The birth and growth of development economics

World leaders meeting at the United Nations in New York, 2015
World leaders meeting at the United Nations in New York, 2015

Accordingly, a 1970 UN resolution called for a unified approach to development and planning so that no sector of the population would be left behind; structural changes that favor national and participatory development be undertaken; the promotion of social equity through the achievement of equitable distribution of income and national wealth should be emphasized and high priority be accorded to human development and provision of employment opportunities.

Further studies were in support of the Columbia Declaration. The Dag Hammarskjold Foundation issued a report in 1975 and called for a human-centred development approach. In 1976 the International Labour Organization (ILO) issued a report that too emphasized a basic needs approach to development “aiming at the achievement of a certain specific minimum standard of living before the end of the century” (Wolfgang Sachs 1992). In late 1977 ILO organized a basic-needs strategy conference specifically for Africa. The conference highlighted the urgent need to eradicate mass poverty and unemployment through a basic-needs strategy that should be country-specific and dynamic (ILO 1977).

Unfortunately, the implementation of these worthy recommendations during the Second Development Decade was seriously constrained by the difficulties experienced in the 1970s including economic stagnation, rising inflation and unemployment, the oil crises in 1973 and in 1979 and the breakdown of the Bretton Woods system. In response, the Brandt Commission was established in 1977 to study the grave global issues that had arisen from the economic and social disparities of the world community and suggest ways of promoting adequate solutions to development in general and absolute poverty in particular (Brandt Report 1980). This report on a program for survival was published at a time when the focus had shifted from employment and basic needs to macroeconomic issues that focused on inflation and the debt crisis that created tremendous problems. The 1980s and 1990s were periods of austerity and belt tightening in most developing countries that resulted in the 1980s declared as the lost decade for Africa and Latin America.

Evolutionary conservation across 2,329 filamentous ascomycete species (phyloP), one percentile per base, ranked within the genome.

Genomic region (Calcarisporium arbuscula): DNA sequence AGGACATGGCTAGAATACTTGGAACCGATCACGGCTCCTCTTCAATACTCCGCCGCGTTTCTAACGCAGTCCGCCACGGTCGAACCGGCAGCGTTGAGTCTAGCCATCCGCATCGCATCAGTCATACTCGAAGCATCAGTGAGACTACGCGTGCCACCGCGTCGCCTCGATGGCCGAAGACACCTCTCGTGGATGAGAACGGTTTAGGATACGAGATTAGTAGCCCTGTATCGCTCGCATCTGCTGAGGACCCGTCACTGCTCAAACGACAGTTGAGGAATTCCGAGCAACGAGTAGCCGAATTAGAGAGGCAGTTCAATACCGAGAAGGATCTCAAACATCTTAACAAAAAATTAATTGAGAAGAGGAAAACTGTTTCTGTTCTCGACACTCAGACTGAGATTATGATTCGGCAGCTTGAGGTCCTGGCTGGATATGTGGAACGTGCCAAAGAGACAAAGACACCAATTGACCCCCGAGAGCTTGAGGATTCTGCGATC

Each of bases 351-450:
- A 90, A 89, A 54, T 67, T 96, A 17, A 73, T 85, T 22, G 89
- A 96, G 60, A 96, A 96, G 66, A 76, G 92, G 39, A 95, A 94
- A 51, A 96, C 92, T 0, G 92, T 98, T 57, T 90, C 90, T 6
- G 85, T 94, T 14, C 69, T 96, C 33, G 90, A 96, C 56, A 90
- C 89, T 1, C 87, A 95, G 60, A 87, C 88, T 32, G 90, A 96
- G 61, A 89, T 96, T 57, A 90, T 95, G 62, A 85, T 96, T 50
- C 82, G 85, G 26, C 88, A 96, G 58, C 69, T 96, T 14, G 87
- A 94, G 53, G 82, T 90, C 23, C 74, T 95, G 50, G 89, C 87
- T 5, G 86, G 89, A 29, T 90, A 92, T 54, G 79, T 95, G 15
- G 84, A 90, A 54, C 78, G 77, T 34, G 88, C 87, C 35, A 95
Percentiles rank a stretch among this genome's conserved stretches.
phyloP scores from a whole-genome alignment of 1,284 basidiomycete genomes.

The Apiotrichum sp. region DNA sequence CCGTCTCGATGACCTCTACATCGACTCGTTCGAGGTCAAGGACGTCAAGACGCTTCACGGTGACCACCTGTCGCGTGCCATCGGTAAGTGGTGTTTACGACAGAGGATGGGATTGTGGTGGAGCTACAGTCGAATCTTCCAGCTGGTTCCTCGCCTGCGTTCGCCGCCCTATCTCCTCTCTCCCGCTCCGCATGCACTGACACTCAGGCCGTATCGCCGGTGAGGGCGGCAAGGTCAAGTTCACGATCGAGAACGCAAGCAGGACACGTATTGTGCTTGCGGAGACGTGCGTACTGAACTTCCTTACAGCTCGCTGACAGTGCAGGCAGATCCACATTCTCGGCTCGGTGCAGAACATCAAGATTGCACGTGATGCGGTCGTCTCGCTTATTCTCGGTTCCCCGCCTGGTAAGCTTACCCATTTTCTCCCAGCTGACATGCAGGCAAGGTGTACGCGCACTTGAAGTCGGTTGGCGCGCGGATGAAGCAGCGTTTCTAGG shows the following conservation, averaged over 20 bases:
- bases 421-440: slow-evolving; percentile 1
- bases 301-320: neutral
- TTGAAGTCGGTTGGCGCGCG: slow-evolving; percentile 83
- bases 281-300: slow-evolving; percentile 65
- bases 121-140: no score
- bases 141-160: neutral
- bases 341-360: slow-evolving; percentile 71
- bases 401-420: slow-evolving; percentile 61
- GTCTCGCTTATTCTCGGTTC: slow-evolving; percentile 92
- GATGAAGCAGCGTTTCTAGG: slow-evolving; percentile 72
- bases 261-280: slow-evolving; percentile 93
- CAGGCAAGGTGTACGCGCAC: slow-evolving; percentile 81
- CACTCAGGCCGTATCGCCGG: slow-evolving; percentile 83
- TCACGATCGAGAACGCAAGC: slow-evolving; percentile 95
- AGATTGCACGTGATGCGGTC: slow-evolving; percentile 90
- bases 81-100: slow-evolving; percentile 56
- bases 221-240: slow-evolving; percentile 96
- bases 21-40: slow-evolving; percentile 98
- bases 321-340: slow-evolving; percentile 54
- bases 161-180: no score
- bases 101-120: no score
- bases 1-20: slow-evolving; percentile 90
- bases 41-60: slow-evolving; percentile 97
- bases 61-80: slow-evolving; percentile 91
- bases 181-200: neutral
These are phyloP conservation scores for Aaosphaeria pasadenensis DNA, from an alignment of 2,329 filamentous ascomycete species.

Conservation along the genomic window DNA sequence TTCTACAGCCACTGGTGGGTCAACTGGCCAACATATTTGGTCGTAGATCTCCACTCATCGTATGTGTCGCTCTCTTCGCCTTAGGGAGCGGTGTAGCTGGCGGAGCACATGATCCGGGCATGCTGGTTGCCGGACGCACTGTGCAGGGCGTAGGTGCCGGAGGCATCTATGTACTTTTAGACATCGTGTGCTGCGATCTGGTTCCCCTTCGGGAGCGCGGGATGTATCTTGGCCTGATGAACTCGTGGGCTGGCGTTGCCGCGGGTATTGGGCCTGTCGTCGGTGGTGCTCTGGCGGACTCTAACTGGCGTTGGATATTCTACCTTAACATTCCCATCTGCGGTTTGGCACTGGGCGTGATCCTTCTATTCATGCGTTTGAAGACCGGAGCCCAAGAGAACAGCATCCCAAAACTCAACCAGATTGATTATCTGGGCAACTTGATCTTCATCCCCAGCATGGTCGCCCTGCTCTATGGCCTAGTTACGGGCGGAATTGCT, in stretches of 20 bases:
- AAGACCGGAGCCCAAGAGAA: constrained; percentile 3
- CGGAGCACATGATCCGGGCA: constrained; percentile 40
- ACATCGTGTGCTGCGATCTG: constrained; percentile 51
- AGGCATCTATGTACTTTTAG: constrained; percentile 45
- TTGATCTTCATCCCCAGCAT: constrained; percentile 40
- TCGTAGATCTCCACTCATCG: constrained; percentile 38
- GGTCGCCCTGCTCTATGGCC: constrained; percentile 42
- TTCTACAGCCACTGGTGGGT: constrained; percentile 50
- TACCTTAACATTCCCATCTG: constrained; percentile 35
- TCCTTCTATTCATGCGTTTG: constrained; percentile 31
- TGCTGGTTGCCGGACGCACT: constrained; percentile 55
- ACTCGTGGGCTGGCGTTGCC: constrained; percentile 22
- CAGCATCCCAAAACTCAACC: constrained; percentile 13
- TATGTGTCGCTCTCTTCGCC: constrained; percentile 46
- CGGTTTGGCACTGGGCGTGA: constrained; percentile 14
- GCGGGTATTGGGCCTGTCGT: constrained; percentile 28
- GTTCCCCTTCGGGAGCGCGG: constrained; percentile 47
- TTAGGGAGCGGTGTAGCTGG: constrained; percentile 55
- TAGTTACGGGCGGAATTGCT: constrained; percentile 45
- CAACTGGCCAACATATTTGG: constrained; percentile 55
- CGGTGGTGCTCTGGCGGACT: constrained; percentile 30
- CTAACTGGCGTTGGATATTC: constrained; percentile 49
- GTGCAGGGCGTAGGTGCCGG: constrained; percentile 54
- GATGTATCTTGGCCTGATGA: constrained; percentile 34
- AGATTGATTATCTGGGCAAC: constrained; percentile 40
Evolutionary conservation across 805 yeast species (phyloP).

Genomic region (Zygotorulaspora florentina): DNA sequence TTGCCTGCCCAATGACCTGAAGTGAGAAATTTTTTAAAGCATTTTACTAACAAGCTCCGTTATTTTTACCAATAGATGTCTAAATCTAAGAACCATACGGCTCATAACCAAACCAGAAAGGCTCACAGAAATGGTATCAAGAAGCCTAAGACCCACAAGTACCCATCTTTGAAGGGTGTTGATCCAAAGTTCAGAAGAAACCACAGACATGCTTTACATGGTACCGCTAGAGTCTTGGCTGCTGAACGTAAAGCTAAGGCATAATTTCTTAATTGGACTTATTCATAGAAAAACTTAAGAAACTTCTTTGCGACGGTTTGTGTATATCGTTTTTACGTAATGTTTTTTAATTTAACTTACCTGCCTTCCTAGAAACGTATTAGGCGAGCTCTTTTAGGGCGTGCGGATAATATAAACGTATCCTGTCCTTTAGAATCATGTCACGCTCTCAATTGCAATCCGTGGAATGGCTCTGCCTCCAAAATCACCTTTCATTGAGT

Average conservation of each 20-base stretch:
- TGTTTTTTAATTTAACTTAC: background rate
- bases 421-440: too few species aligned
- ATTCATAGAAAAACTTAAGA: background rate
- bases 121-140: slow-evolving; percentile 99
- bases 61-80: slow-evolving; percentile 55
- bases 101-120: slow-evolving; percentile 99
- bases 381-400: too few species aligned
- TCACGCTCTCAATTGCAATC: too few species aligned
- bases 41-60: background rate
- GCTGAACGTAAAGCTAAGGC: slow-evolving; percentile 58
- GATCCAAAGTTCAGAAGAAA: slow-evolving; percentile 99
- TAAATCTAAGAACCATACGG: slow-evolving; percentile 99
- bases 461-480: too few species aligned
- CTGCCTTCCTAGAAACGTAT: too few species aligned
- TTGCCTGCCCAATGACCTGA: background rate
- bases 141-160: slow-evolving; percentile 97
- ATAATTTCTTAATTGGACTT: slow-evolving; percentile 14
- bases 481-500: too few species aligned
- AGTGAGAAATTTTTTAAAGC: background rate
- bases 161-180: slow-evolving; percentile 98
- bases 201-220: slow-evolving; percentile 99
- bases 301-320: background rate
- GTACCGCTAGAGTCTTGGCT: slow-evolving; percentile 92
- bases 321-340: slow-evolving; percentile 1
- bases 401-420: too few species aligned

The 1990s was devoted to United Nations sponsored summits and conferences to find lasting economic, social and political solutions, leading to the Millennium Declaration in 2000 and the implementation of the Millennium Development Goals (MDGs) to, among other things, reduce poverty and hunger in half by 2015 using the mixed economy model of public and private partnership that downplayed the application of market forces, laissez-faire and trickle down measures, restoring Keynesian economics through stimulus programs and state intervention in the economy in developed and developing countries.

The post-MDGs 2030 Agenda for Sustainable Development to end exclusion and poverty in all its forms and dimensions has launched a new development paradigm shift that integrates economic, social and environmental issues as well as state, private sector, civil societies and community- based organizations (CBOs) so that no one is left behind in the sustainable and equitable development process. This is a revival of development economics. Earlier in his address to American economists, Arthur Lewis had reminded the audience that “development economics remain alive and well among third world students” (W.W. Rostow 1990).

Prof Eric Kashambuzi is a consultant on international issues in New York. He previously worked with the United Nations Development Programme in various capacities in Ethiopia, Zambia, Swaziland, and New York. He has also worked with national governments, African ambassadors in New York, and intergovernmental organizations such as the African Development Bank, Economic Commission for Africa, the African Union, the Southern African Development Community, and the Economic Community of West African States. He has also worked closely with various UN entities such as the General Assembly and its second and third committees, as well as the executive boards of UNDP and UNFPA. He lives in New York with his wife Gertrude.

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